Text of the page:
Advertisement

Investigational New Drugs

, Volume 31, Issue 5, pp 1125–1135 | Cite as

Effect of the drug transporters ABCG2, Abcg2, ABCB1 and ABCC2 on the disposition, brain accumulation and myelotoxicity of the aurora kinase B inhibitor barasertib and its more active form barasertib-hydroxy-QPA

  • Serena MarchettiEmail author
  • Dick Pluim
  • Monique van Eijndhoven
  • Olaf van Tellingen
  • Roberto Mazzanti
  • Jos H. Beijnen
  • Jan H. M. Schellens
PRECLINICAL STUDIES

Summary

We explored whether barasertib (AZD1152), a selective Aurora B kinase inhibitor, is a substrate for P-glycoprotein (Pgp, MDR1), breast cancer resistance protein (BCRP), and multidrug resistance protein 2 (MRP2) in vitro. Cell survival, drug transport, and competition experiments with barasertib pro-drug and the more active form of the drug (barasertib-hQPA) were performed using MDCKII (wild type, MDR1, BCRP, and MRP2) and LLCPK (wild type and MDR1) cells and monolayers, and Sf9-BCRP membrane vesicles. Moreover we tested whether P-gp and BCRP affect the oral pharmacokinetics, tissue distribution, and myelotoxicity of barasertib in vivo using Bcrp1-/-/Mdr1a/1b -/- (triple knockout) and wild type mice. In cell survival experiments expression of BCRP and MDR1 resulted in significant resistance to barasertib. In transwell experiments, barasertib-hQPA was transported by BCRP and MDR1 efficiently. In Sf9-BCRP membrane vesicles, both barasertib and barasertib-hQPA significantly inhibited the BCRP-mediated transport of methotrexate. In contrast, no active transport of barasertib by MRP2 was observed, and overexpression of MRP2 did not affect cytotoxicity of barasertib. In vivo, systemic exposure as well as bioavailability, brain penetration, kidney and liver distribution and myelotoxicity of barasertib-hQPA were statistically significantly increased in Bcrp1-/-/Mdr1a/1b-/- compared with wild type mice (p<0.001). Barasertib is transported efficiently by P-gp and BCRP/Bcrp1 in vitro. In vivo, genetic deletion of P-gp and BCRP in mice significantly affected pharmacokinetics, tissue distribution and myelotoxicity of barasertib-hQPA. Possible clinical consequences for the observed affinity of barasertib for P-gp and BCRP need to be explored.

Keywords

Barasertib AZD1152 Drug efflux transporters BCRP P-glycoprotein MRP2 Aurora kinase 

Notes

Conflict of interest

The authors disclose no potential conflict of interest.

References

  1. 1.
    Wilkinson RW, Odedra R, Heaton SP et al (2007) AZD1152, a selective inhibitor of Aurora B kinase, inhibits human tumor xenograft growth by inducing apoptosis. Clin Cancer Res 3:3682–3688CrossRefGoogle Scholar
  2. 2.
    Carmena M, Earnshaw WC (2003) The cellular geography of aurora kinases. Nat Rev Mol Cell Biol 4:842–854CrossRefGoogle Scholar
  3. 3.
    Kimura M, Matsuda Y, Yoshioka T et al (1998) Identification and characterization of STK12/Aik2: a human gene related to aurora of Drosophila and yeast IPL1. Cytogenet Cell Genet 82:147–152CrossRefGoogle Scholar
  4. 4.
    Marumoto T, Zhang D, Saya H (2005) Aurora-A - a guardian of poles. Nat Rev Cancer 5:42–50CrossRefGoogle Scholar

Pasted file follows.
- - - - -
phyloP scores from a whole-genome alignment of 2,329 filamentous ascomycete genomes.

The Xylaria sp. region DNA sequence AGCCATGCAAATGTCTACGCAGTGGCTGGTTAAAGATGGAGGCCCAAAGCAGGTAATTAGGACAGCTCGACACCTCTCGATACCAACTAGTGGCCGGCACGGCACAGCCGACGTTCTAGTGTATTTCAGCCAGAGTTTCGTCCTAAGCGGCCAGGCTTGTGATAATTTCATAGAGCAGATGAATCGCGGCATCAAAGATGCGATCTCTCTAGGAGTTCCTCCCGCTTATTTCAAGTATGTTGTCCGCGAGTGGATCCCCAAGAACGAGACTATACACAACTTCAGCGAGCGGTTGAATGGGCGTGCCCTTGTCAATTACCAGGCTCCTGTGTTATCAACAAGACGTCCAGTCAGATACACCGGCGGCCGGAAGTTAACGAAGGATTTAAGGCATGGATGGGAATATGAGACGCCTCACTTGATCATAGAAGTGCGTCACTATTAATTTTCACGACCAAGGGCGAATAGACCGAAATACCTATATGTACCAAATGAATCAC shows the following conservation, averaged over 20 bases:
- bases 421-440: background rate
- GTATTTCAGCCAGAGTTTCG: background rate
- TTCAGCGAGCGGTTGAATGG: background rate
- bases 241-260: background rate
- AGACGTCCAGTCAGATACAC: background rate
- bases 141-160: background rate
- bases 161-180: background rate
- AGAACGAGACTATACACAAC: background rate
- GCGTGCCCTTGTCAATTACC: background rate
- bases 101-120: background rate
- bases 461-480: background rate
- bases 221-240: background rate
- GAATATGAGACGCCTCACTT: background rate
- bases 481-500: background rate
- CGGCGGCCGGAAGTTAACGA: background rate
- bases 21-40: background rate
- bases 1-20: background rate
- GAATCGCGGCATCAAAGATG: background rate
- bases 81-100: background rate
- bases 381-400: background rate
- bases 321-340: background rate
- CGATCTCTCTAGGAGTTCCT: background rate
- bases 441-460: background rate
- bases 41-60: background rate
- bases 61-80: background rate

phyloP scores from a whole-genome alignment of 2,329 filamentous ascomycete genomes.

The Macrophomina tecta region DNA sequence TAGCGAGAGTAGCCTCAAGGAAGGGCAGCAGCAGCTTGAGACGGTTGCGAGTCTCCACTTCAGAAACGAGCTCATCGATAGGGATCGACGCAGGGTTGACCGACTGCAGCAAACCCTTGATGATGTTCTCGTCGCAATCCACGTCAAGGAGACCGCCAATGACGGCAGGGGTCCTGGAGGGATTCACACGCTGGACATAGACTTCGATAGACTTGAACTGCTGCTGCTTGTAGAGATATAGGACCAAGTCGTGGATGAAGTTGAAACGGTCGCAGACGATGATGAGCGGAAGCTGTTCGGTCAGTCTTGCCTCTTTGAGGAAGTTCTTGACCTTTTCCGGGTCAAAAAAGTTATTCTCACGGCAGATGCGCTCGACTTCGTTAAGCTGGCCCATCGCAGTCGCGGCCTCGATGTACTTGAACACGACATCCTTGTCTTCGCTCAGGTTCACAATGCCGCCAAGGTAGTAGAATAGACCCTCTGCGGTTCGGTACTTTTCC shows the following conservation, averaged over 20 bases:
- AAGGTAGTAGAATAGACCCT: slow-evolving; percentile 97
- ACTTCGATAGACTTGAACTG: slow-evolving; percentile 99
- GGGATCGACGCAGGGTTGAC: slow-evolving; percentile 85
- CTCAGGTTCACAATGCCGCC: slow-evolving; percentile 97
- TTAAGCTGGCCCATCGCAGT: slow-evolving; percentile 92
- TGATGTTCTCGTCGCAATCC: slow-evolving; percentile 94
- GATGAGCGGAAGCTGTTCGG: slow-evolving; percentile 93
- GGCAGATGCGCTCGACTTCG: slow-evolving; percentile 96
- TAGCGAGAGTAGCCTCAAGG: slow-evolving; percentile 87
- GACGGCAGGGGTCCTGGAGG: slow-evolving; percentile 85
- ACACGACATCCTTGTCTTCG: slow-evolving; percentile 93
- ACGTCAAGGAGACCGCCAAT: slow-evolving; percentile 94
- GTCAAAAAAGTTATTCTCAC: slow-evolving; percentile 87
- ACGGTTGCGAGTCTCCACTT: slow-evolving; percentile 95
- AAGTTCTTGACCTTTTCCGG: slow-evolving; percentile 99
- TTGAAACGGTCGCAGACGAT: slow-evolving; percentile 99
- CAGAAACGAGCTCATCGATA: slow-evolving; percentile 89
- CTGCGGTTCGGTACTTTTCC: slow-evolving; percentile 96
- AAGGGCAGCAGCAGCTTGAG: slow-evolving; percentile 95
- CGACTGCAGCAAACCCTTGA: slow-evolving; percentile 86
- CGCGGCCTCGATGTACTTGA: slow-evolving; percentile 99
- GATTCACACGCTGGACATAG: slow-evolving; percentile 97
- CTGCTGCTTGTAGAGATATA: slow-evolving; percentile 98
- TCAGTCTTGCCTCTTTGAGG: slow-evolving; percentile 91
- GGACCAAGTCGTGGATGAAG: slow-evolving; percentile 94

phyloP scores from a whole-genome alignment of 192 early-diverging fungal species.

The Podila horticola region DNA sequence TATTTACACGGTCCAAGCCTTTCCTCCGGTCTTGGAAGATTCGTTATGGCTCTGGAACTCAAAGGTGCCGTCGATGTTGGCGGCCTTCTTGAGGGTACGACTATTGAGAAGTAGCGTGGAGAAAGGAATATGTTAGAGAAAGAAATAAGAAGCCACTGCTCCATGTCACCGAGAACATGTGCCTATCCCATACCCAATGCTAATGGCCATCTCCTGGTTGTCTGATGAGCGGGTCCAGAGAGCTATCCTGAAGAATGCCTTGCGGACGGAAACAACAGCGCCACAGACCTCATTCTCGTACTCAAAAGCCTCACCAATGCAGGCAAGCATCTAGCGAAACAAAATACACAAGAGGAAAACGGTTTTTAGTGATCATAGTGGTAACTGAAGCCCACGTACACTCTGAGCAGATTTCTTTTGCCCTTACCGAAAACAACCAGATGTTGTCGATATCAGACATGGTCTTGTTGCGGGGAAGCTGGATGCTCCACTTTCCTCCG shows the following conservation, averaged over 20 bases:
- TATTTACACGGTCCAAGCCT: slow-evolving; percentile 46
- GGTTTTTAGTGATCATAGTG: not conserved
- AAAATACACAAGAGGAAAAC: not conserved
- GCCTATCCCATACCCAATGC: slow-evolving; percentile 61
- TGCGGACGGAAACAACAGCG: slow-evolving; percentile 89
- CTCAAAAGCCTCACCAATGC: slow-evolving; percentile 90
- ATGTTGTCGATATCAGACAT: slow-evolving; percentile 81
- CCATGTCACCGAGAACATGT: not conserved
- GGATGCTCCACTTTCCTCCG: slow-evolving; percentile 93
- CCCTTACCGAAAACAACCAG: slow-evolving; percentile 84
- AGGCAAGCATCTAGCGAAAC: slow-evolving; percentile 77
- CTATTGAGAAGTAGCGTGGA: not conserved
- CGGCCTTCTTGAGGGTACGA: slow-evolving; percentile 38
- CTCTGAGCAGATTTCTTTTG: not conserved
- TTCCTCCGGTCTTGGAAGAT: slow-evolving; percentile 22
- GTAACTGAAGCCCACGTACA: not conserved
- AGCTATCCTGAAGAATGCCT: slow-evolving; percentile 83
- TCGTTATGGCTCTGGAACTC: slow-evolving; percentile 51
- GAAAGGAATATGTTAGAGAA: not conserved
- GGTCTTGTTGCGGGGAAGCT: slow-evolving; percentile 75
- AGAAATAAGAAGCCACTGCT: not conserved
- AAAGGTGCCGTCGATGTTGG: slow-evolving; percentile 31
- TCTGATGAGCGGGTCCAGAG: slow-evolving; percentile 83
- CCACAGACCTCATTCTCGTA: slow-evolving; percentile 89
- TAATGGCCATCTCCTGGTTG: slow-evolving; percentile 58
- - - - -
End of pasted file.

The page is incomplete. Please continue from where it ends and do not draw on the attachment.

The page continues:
5. 5.
    Tang CJ, Lin CY, Tang TK (2006) Dynamic localization and functional implications of Aurora-C kinase during male mouse meiosis. Dev Biol 290:398–410CrossRefGoogle Scholar
  6. 6.
    Bischoff JR, Anderson L, Zhu Y et al (1998) A homologue of Drosophila aurora kinase is oncogenic and amplified in human colorectal cancers. EMBO J 17:3052–3065CrossRefGoogle Scholar
  7. 7.
    Nair JS, de Stanchina E, Schwartz GK (2009) The topoisomerase I poison CPT-11 enhances the effect of the aurora B kinase inhibitor AZD1152 both in vitro and in vivo. Clin Cancer Res 15:2022–2030CrossRefGoogle Scholar
  8. 8.
    Lee EC, Frolov A, Li R et al (2006) Targeting Aurora kinases for the treatment of prostate cancer. Cancer Res 66:4996–5002CrossRefGoogle Scholar
  9. 9.
    Chieffi P, Cozzolino L, Kisslinger A et al (2006) Aurora B expression directly correlates with prostate cancer malignancy and influence prostate cell proliferation. Prostate 66:326–333CrossRefGoogle Scholar
  10. 10.
    Li D, Zhu J, Firozi PF et al (2003) Overexpression of oncogenic STK15/BTAK/Aurora A kinase in human pancreatic cancer. Clin Cancer Res 9:991–997PubMedGoogle Scholar
  11. 11.
    Gully CP, Zhang F, Chen J et al (2010) Antineoplastic effects of an Aurora B kinase inhibitor in breast cancer. Mol Cancer 9:42CrossRefGoogle Scholar
  12. 12.
    Tanaka T, Kimura M, Matsunaga K et al (1999) Centrosomal kinase AIK1 is overexpressed in invasive ductal carcinoma of the breast. Cancer Res 59:2041–2044PubMedGoogle Scholar
  13. 13.
    Smith SL, Bowers NL, Betticher DC et al (2005) Overexpression of aurora B kinase (AURKB) in primary non-small cell lung carcinoma is frequent, generally driven from one allele, and correlates with the level of genetic instability. Br J Cancer 93:719–729CrossRefGoogle Scholar
  14. 14.
    Sorrentino R, Libertini S, Pallante PL et al (2005) Aurora B overexpression associates with the thyroid carcinoma undifferentiated phenotype and is required for thyroid carcinoma cell proliferation. J Clin Endocrinol Metab 90:928–935CrossRefGoogle Scholar
  15. 15.
    Oke A, Pearce D, Wilkinson RW et al (2009) AZD1152 rapidly and negatively affects the growth and survival of human acute myeloid leukemia cells in vitro and in vivo. Cancer Res 69:4150–4158CrossRefGoogle Scholar
  16. 16.
    Moore AS, Blagg J, Linardopoulos S et al (2010) Aurora kinase inhibitors: novel small molecules with promising activity in acute myeloid and Philadelphia-positive leukemias. Leukemia 24:671–678CrossRefGoogle Scholar
  17. 17.
    Evans RP, Naber C, Steffler T et al (2008) The selective Aurora B kinase inhibitor AZD1152 is a potential new treatment for multiple myeloma. Br J Haematol 140:295–302CrossRefGoogle Scholar
  18. 18.
    Ikezoe T, Takeuchi T, Yang J et al (2009) Analysis of Aurora B kinase in non-Hodgkin lymphoma. Lab Invest 89:1364–1373CrossRefGoogle Scholar
  19. 19.
    Reiter R, Gais P, Jütting U et al (2006) Aurora kinase A messenger RNA overexpression is correlated with tumor progression and shortened survival in head and neck squamous cell carcinoma. Clin Cancer Res 12:5136–5141CrossRefGoogle Scholar
  20. 20.
    Lin ZZ, Jeng YM, Hu FC et al (2010) Significance of Aurora B overexpression in hepatocellular carcinoma. Aurora B Overexpression in HCC. BMC Cancer 10:461CrossRefGoogle Scholar
  21. 21.
    Boss DS, Witteveen PO, van der Sar J et al (2011) Clinical evaluation of AZD1152, an i.v. inhibitor of Aurora B kinase, in patients with solid malignant tumors. Ann Oncol 22:431–437CrossRefGoogle Scholar
  22. 22.